Mandal could have helped transcend caste. But we are moving in quite the opposite direction: a narrowing down of democracy to group claims. Here’s why.
From violence to silent marches, the unlikely warriors—the intermediate castes of north and west India, in particular, Jats, Patels and Marathas—are on the war path over reservations. So, the nagging questions emerge: why does everyone want ‘reservations’? Why have certain communities become restless at the present juncture? Where do we go from here?
A short detour of ‘Mandal’ is necessary to put things in perspective. OBC reservations and share in power were the essence of the Mandal issue, though the latter point was not formally part of the recommendations or the policies. By the latter half of the 1990s, it looked as though a consensus had finally emerged on the Mandal (or OBC) question. No political party was opposing OBC reservations and all of them were also keen to accommodate the political claims of communities identified as OBC.
Mandal, of course, was a double-edged weapon. It had possibilities of transcending caste by building caste blocs and opportunity for democratic expansion. Yet it also contained the possibility of strengthening caste awareness and narrowing the concept of democracy to group claims. Its supporters (this writer was among them) expected the former to happen. The way politics played out over the past quarter of a century, the former possibilities were outweighed by the latter. Thus, the unintended consequences of Mandal constitute the larger context in which the present spate of agitations by the middle peasantry castes needs to be understood.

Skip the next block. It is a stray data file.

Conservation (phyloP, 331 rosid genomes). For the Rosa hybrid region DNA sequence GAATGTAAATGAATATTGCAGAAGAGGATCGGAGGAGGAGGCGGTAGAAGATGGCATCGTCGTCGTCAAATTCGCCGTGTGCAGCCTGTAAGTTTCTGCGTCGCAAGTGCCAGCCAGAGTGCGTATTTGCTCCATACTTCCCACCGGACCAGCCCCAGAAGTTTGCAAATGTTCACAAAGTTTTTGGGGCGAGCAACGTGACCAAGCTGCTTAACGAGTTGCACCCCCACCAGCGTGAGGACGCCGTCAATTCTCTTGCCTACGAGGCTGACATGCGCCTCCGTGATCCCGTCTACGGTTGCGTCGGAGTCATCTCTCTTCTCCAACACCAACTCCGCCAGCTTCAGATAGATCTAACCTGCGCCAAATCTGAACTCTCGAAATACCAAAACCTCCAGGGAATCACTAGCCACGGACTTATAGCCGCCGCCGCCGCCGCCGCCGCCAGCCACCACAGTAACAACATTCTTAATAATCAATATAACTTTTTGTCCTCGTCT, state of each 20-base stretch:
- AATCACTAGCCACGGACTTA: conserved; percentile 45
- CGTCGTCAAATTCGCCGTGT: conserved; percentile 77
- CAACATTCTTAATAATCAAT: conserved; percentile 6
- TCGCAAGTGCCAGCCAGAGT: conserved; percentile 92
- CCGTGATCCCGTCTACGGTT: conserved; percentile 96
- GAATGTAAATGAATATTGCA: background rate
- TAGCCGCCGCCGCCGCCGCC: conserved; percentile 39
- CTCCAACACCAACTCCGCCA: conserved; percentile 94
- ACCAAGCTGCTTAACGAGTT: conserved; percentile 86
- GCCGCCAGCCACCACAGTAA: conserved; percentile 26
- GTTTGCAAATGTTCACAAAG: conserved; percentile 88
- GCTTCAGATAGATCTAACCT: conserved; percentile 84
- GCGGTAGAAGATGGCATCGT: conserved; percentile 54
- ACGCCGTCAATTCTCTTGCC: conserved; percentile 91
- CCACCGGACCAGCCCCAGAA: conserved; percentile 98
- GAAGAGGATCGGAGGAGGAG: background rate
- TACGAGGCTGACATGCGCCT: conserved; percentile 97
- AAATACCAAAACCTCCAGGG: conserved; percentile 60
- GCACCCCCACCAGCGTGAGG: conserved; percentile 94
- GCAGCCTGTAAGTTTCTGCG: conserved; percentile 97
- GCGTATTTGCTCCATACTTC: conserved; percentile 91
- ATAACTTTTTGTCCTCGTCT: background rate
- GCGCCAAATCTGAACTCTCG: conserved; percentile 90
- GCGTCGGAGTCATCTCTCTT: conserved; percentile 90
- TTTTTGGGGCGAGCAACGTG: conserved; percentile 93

The growing clamour for reservation is related to society’s shrinking ability to fulfil the dreams globalisation unleashes.
Four processes have coincided in producing the present moment of unrest. Let us first look at the process not directly involving caste. Nobody seems to be wanting to talk about this aspect—the effects of the economic policy process. But it is relevant at two levels.
One, precisely at the moment when first- and second-generation graduates from many agrarian communities are entering it, the job market has become extremely insecure. Just as globalisation keeps releasing new dreams, the ability to fulfill those dreams appears to be shrinking among greater parts of society. This is directly related to the clamour for reservations.
Two, from the 1980s, large-scale privatisation of higher education began without any social security mechanisms to ensure escalating costs of education didn’t shut the door on the needy and newer entrants. The fallout: private education became difficult to access just as public sector education became a monumental national fraud—churning out unemployable graduates.